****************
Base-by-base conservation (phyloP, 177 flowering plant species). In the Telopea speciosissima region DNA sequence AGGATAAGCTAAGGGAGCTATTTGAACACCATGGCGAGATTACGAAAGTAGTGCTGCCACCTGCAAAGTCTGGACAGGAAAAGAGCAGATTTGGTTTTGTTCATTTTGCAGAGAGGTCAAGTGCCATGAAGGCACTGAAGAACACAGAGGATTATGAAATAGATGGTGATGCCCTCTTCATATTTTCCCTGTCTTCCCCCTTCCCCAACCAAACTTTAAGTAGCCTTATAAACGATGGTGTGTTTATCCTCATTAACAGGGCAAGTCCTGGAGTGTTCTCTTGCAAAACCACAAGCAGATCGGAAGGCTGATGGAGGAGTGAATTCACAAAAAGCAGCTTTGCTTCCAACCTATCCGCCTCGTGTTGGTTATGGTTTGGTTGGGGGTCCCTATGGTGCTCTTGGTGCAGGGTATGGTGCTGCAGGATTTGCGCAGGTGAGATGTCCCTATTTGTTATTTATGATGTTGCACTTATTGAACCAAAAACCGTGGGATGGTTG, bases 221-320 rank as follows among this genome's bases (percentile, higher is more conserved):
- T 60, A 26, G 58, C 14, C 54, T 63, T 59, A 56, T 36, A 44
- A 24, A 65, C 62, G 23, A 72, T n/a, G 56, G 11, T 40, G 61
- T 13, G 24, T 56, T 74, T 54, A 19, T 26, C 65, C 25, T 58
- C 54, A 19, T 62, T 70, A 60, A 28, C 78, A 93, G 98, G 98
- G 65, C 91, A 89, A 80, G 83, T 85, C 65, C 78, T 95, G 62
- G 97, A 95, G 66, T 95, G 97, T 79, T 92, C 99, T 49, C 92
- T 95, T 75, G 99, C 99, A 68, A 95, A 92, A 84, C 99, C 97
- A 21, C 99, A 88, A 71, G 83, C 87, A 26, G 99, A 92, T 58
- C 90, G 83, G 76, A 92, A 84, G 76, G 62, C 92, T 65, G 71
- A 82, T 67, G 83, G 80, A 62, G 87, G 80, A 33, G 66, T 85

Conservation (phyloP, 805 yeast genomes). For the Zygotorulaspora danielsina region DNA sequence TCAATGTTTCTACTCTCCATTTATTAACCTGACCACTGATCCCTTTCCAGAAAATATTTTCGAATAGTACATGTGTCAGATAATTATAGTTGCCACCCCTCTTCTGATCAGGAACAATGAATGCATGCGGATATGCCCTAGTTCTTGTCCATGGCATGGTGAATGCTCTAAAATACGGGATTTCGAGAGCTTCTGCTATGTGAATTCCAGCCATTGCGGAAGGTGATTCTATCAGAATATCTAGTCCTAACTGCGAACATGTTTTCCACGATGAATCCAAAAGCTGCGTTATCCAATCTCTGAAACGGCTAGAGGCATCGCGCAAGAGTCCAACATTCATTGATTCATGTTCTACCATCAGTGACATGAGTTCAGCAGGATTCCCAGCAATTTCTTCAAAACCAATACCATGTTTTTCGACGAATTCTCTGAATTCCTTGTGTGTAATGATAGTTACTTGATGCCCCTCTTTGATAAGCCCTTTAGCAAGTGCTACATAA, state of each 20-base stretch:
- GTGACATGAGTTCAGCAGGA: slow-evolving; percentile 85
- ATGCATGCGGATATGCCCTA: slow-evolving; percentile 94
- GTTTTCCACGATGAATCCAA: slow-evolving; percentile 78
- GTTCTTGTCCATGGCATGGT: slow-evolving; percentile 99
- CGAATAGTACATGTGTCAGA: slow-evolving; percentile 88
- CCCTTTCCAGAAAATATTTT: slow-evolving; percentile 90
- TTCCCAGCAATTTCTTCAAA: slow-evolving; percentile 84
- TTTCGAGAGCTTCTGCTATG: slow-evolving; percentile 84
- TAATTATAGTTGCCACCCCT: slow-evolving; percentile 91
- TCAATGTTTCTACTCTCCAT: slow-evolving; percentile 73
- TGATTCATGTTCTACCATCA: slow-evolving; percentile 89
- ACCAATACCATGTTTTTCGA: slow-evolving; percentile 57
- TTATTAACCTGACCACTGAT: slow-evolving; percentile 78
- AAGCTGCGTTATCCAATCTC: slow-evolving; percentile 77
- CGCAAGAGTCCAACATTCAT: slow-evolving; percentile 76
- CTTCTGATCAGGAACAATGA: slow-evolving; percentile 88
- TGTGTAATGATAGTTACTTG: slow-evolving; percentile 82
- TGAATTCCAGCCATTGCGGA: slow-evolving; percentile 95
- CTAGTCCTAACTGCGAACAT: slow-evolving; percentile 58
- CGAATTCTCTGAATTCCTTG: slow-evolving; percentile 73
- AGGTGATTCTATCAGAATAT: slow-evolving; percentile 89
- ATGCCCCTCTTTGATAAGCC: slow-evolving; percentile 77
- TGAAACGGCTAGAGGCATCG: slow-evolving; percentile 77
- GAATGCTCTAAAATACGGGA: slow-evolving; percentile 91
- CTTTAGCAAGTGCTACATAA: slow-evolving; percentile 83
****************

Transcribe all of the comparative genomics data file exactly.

Base-by-base conservation (phyloP, 177 flowering plant species). In the Telopea speciosissima region DNA sequence AGGATAAGCTAAGGGAGCTATTTGAACACCATGGCGAGATTACGAAAGTAGTGCTGCCACCTGCAAAGTCTGGACAGGAAAAGAGCAGATTTGGTTTTGTTCATTTTGCAGAGAGGTCAAGTGCCATGAAGGCACTGAAGAACACAGAGGATTATGAAATAGATGGTGATGCCCTCTTCATATTTTCCCTGTCTTCCCCCTTCCCCAACCAAACTTTAAGTAGCCTTATAAACGATGGTGTGTTTATCCTCATTAACAGGGCAAGTCCTGGAGTGTTCTCTTGCAAAACCACAAGCAGATCGGAAGGCTGATGGAGGAGTGAATTCACAAAAAGCAGCTTTGCTTCCAACCTATCCGCCTCGTGTTGGTTATGGTTTGGTTGGGGGTCCCTATGGTGCTCTTGGTGCAGGGTATGGTGCTGCAGGATTTGCGCAGGTGAGATGTCCCTATTTGTTATTTATGATGTTGCACTTATTGAACCAAAAACCGTGGGATGGTTG, bases 221-320 rank as follows among this genome's bases (percentile, higher is more conserved):
- T 60, A 26, G 58, C 14, C 54, T 63, T 59, A 56, T 36, A 44
- A 24, A 65, C 62, G 23, A 72, T n/a, G 56, G 11, T 40, G 61
- T 13, G 24, T 56, T 74, T 54, A 19, T 26, C 65, C 25, T 58
- C 54, A 19, T 62, T 70, A 60, A 28, C 78, A 93, G 98, G 98
- G 65, C 91, A 89, A 80, G 83, T 85, C 65, C 78, T 95, G 62
- G 97, A 95, G 66, T 95, G 97, T 79, T 92, C 99, T 49, C 92
- T 95, T 75, G 99, C 99, A 68, A 95, A 92, A 84, C 99, C 97
- A 21, C 99, A 88, A 71, G 83, C 87, A 26, G 99, A 92, T 58
- C 90, G 83, G 76, A 92, A 84, G 76, G 62, C 92, T 65, G 71
- A 82, T 67, G 83, G 80, A 62, G 87, G 80, A 33, G 66, T 85

Conservation (phyloP, 805 yeast genomes). For the Zygotorulaspora danielsina region DNA sequence TCAATGTTTCTACTCTCCATTTATTAACCTGACCACTGATCCCTTTCCAGAAAATATTTTCGAATAGTACATGTGTCAGATAATTATAGTTGCCACCCCTCTTCTGATCAGGAACAATGAATGCATGCGGATATGCCCTAGTTCTTGTCCATGGCATGGTGAATGCTCTAAAATACGGGATTTCGAGAGCTTCTGCTATGTGAATTCCAGCCATTGCGGAAGGTGATTCTATCAGAATATCTAGTCCTAACTGCGAACATGTTTTCCACGATGAATCCAAAAGCTGCGTTATCCAATCTCTGAAACGGCTAGAGGCATCGCGCAAGAGTCCAACATTCATTGATTCATGTTCTACCATCAGTGACATGAGTTCAGCAGGATTCCCAGCAATTTCTTCAAAACCAATACCATGTTTTTCGACGAATTCTCTGAATTCCTTGTGTGTAATGATAGTTACTTGATGCCCCTCTTTGATAAGCCCTTTAGCAAGTGCTACATAA, state of each 20-base stretch:
- GTGACATGAGTTCAGCAGGA: slow-evolving; percentile 85
- ATGCATGCGGATATGCCCTA: slow-evolving; percentile 94
- GTTTTCCACGATGAATCCAA: slow-evolving; percentile 78
- GTTCTTGTCCATGGCATGGT: slow-evolving; percentile 99
- CGAATAGTACATGTGTCAGA: slow-evolving; percentile 88
- CCCTTTCCAGAAAATATTTT: slow-evolving; percentile 90
- TTCCCAGCAATTTCTTCAAA: slow-evolving; percentile 84
- TTTCGAGAGCTTCTGCTATG: slow-evolving; percentile 84
- TAATTATAGTTGCCACCCCT: slow-evolving; percentile 91
- TCAATGTTTCTACTCTCCAT: slow-evolving; percentile 73
- TGATTCATGTTCTACCATCA: slow-evolving; percentile 89
- ACCAATACCATGTTTTTCGA: slow-evolving; percentile 57
- TTATTAACCTGACCACTGAT: slow-evolving; percentile 78
- AAGCTGCGTTATCCAATCTC: slow-evolving; percentile 77
- CGCAAGAGTCCAACATTCAT: slow-evolving; percentile 76
- CTTCTGATCAGGAACAATGA: slow-evolving; percentile 88
- TGTGTAATGATAGTTACTTG: slow-evolving; percentile 82
- TGAATTCCAGCCATTGCGGA: slow-evolving; percentile 95
- CTAGTCCTAACTGCGAACAT: slow-evolving; percentile 58
- CGAATTCTCTGAATTCCTTG: slow-evolving; percentile 73
- AGGTGATTCTATCAGAATAT: slow-evolving; percentile 89
- ATGCCCCTCTTTGATAAGCC: slow-evolving; percentile 77
- TGAAACGGCTAGAGGCATCG: slow-evolving; percentile 77
- GAATGCTCTAAAATACGGGA: slow-evolving; percentile 91
- CTTTAGCAAGTGCTACATAA: slow-evolving; percentile 83